The Atkinson-O'Fallon expedition was authorized in response to attacks by Indians on American fur traders and trappers in present-day Montana and the Dakotas. The Americans blamed Canadian fur companies for inciting the Indians and for trading with those who lived south of the international boundary, thus usurping a portion of a valuable resource the traders regarded as theirs. Brig. Gen. Henry Atkinson and Indian Agent Benjamin O'Fallon were sent to negotiate peace treaties with tribes along the Missouri River, and also to secure their promise to trade exclusively with American citizens. Approximately 475 soldiers of the First and Sixth Infantry regiments accompanied Atkinson and O'Fallon to impress the Indians with the U.S. Army's ability to enforce the treaties. It was hoped this combination of military power and proffered friendship would put an end to further hostilities and to the suspected foreign meddling.
General Atkinson and Maj. Stephen Watts Kearny kept diaries describing the trip from St. Louis to Fort Atkinson in the fall of 1824, the expedition from the fort to the Yellowstone River and back in 1825, and the return of a portion of the troops to St. Louis in 1826. The daily entries cover a broad range of topics. The councils with the Indian tribes are described in detail. There are notes on landmarks, flora, and fauna, as well as ethnographic observations. The performance of the unusual and experimental man-powered, paddlewheel boats in which they traveled received considerable attention. Occasionally the journalists found time to delve into arcane subjects, such as the relative palatability of black bear meat versus that of the grizzly bear. The orders issued by Atkinson and his staff concerning the management of the expedition are included with the diaries.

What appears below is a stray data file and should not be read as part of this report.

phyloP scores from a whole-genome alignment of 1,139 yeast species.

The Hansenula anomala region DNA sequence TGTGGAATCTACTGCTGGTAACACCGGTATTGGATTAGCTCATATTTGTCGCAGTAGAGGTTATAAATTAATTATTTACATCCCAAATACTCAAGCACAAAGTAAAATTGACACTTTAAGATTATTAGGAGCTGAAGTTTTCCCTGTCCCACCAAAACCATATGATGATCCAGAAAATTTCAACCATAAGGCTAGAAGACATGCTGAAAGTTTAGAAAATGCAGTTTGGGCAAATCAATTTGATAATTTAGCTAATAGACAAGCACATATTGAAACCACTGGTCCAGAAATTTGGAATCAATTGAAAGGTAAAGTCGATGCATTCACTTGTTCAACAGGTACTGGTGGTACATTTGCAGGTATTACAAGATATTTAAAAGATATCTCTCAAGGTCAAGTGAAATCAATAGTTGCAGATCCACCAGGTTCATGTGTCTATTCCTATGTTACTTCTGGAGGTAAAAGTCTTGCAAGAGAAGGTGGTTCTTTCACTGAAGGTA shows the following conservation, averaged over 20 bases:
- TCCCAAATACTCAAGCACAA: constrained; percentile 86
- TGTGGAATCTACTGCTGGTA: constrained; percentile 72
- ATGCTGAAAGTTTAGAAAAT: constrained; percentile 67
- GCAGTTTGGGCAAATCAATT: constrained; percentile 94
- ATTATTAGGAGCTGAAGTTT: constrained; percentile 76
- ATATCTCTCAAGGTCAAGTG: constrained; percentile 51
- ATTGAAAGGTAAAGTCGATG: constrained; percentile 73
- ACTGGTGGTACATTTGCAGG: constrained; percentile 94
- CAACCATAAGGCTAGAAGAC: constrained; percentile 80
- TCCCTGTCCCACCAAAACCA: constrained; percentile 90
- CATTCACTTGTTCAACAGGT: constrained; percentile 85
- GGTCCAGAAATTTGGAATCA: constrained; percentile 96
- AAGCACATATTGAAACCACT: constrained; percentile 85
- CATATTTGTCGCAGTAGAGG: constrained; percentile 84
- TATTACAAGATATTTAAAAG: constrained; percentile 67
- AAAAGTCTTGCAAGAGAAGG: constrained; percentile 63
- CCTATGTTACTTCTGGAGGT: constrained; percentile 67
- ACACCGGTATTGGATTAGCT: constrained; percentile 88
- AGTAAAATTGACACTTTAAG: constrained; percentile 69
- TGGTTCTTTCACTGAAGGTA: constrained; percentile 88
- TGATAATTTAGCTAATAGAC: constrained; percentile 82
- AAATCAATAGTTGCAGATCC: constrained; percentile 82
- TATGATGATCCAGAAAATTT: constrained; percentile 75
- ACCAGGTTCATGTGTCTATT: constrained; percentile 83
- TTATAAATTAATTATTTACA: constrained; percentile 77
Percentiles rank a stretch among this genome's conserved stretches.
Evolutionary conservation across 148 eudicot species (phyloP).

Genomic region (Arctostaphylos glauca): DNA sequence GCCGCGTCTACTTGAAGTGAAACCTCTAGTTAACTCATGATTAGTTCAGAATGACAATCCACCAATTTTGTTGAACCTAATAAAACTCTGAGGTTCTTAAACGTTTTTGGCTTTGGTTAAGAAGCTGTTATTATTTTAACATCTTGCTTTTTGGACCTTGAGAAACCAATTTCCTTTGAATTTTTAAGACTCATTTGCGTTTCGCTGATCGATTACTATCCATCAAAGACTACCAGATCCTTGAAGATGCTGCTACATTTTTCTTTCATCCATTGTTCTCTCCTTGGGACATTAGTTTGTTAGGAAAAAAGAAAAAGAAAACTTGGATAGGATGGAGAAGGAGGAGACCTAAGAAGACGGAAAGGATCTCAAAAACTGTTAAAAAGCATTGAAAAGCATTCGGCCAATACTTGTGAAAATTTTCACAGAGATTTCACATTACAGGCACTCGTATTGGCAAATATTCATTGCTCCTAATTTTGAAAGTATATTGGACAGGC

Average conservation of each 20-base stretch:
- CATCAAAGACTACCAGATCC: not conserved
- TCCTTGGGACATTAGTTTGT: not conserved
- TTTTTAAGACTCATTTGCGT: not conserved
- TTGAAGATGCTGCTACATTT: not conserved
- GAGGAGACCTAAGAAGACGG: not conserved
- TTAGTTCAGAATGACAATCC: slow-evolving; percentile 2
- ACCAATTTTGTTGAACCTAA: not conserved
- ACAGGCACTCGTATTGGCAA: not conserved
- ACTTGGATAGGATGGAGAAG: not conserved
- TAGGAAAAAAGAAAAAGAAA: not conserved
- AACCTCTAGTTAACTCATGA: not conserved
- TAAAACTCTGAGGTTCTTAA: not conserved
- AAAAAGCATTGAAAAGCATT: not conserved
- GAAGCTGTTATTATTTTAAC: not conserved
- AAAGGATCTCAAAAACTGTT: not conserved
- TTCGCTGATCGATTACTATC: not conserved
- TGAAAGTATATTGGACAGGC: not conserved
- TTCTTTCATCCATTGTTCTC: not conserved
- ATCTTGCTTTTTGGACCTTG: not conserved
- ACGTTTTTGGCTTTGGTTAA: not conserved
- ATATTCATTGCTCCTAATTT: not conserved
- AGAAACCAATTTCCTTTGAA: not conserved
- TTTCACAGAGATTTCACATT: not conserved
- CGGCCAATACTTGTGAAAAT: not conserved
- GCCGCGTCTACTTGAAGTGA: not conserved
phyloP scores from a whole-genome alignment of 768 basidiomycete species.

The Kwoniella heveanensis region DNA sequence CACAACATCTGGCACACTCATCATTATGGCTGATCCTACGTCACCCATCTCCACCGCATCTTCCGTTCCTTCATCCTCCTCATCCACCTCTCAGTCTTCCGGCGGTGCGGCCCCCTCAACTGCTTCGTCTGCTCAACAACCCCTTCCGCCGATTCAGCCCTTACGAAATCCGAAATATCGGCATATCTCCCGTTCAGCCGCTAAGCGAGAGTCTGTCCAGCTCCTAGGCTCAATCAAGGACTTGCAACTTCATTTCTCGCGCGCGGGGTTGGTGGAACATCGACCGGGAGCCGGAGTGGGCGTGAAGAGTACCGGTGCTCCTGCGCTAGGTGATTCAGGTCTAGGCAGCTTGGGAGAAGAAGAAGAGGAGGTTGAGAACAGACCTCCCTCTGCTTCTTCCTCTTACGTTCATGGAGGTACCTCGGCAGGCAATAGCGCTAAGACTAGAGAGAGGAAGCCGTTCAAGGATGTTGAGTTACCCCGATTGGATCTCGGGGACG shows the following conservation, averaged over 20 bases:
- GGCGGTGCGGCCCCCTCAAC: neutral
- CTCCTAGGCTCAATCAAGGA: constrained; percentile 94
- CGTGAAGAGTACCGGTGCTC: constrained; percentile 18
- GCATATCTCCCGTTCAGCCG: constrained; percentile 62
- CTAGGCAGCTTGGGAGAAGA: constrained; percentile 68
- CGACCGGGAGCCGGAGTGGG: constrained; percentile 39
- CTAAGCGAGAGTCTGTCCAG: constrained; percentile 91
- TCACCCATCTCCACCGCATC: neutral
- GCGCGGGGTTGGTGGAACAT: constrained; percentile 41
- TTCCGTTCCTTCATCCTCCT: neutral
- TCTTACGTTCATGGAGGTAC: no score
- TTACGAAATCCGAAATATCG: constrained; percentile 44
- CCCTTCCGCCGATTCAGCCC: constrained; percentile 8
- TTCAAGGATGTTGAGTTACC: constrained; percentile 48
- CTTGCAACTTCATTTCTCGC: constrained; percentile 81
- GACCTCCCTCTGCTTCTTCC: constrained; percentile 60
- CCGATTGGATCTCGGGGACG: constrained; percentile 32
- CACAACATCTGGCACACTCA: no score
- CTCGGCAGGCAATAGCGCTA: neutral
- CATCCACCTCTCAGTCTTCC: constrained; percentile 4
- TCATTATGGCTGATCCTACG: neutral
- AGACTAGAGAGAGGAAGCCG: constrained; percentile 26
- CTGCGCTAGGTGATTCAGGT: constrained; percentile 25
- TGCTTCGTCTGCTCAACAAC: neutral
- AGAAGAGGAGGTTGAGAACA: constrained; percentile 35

-- Richard E. Jensen
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